Divided Conversations: Identities, Leadership, and Change in Public Higher Education
Educational reform is high on the agenda of the Obama administration for good reasons.
Ours is an information and knowledge society and this places new demands on the labor market and, by default, educational institutions. All levels are concerned: primary, secondary and higher educational levels.
Kristin G. Esterberg and John Wooding’s Divided Conversations takes a closer look at the challenges faced by the public higher education sector.
These challenges are multifarious. The introductory chapter provides a good overview of the literature on the subject and of what we know so far, namely,
• that “higher education was designed in the 11th century and operates on a 19th century agrarian calendar, while trying to prepare students for life and work in the 21st century;”
• that modern colleges assume too many roles and do none very well;
• that students (and their parents) “think of a university education primarily in terms of its financial pay off” and that these expectations are linked to “the louder calls for accountability;”
• that the student population is growing more diverse as the population of professors and university administrators is aging;
• that universities are more and more under pressure to find alternative sources of funding while at the same time having to deliver improved infrastructures; and
• that these same universities are held responsible in terms of controlling costs but not with respect to setting prices or deciding on tuition and academic fees.
In brief, “the real issue is how [we can] ensure that public institutions serve a public purpose. How can public institutions of higher learning continue to meet the needs of students, the local communities in which they are embedded, and the states for which they provide the vast majority of an educated and informed citizenry?”
Finding solutions to the above challenges will be possible only on the basis of a thorough understanding of institutional practices of prestige.
As shown by Pierre Bourdieu in his seminal study in France in the 1970s, higher education establishments are not mere knowledge providers, they also create (hierarchical) power structures of distinction, including those that confirm their own raison d’être. It follows that when such institutions are in crisis because of rapidly changing conditions, the role of these structures is fundamentally questioned.
Today this is evident in the processes of stratification at the sector level as well as within individual organizations. Next to the cleavage between the private and public sector catering to the needs of the wealthy and middle class respectively, we now have that between (public) community colleges and the (public) state universities. This stratification is reproduced in the ranking of faculty positions in terms of money and status.
The result is “an armed race for prestige” that aggravates the already existent alienation of professors from students. Many of those opting for the academic profession are frustrated with teaching since teaching contributes little to upward mobility in comparison to research (and publications).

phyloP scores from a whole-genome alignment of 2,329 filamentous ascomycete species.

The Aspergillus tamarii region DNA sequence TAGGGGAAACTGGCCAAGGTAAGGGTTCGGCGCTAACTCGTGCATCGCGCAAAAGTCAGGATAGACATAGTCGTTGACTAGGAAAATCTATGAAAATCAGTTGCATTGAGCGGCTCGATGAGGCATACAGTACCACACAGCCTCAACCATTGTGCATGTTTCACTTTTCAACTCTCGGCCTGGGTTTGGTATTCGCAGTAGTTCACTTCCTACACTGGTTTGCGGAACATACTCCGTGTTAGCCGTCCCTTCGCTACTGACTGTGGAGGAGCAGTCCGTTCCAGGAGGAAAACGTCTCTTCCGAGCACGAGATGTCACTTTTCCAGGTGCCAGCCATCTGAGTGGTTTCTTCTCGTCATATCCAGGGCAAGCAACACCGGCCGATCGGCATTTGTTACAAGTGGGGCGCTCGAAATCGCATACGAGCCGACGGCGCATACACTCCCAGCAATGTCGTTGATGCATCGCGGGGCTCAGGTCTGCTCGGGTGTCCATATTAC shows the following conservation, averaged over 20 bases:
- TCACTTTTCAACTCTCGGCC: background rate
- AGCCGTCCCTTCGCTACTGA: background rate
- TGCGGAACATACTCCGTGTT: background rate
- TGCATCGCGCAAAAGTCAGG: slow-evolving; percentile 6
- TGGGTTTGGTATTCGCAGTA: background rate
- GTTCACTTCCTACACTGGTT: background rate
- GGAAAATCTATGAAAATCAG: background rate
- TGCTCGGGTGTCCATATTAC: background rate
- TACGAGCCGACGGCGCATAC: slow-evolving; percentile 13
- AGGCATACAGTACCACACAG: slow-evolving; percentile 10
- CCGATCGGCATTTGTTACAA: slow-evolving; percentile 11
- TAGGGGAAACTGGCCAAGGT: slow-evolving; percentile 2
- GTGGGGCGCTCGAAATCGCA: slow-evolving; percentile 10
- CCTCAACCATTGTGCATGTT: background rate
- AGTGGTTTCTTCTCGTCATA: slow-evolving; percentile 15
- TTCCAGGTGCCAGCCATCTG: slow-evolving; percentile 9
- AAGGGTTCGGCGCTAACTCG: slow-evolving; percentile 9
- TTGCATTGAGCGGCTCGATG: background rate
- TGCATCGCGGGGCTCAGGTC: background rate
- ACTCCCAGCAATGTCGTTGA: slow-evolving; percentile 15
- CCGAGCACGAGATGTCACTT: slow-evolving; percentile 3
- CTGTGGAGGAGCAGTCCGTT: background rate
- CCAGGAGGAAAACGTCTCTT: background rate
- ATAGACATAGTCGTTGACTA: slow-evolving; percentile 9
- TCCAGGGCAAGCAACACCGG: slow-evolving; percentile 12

According to Ms. Esterberg and Mr. Wooding, this stratification within the academy leads to “disaffection among faculty members,” and also explains another cleavage, namely that between academic and administrative personnel since “for those who do not or cannot compete . . . there is greater dissatisfaction and willingness to blame the administration for failing to protect the privileges faculty had—or are imagined to have had—in an earlier time.”
It is these divisions that make “real shared governance and hence real campus change [difficult to make] happen.”
The fact that administrators are today more likely than tenured academics to enjoy mobility and earn more money, yet enjoy less status, aggravates the situation: “Faculty and administrators are engaging in conversations. But it is more than the conversations that are sometimes at odds. The conflicts are structural, related to the structures of mobility and systems of reward within higher education.”
Strained conversations are also the norm between faculty and department chairs and also among disciplines—often for similar reasons. One prominent victim of such divided conversations is interdisciplinary research, which is promoted in terms of funding but not acknowledged as of equal academic status because it lacks the institutional grounding and rigid boundaries of traditional disciplines.
How to change this situation? According to the authors of Divided Conversations it is important to answer the question “what is the role of the public university” and by so doing also recognize that it is impossible for public universities to deliver on all three fronts of money, prestige and power.
Kerstin Esterberg and John Wooding are of the opinion that public universities should be upgraded and with them the teaching profession as a whole. Besides revisiting rules of tenure this will necessitate the parallel reform of university administration—among other changes—toward better training.
Divided Conversations is a well-timed book on a very important subject. It provides an expedient overview of the key issues and advances useful recommendations based on solid empirical research and insider-knowledge of the workings of public higher education.
The book will be particularly helpful for those working on higher education reform both in the United States and Europe.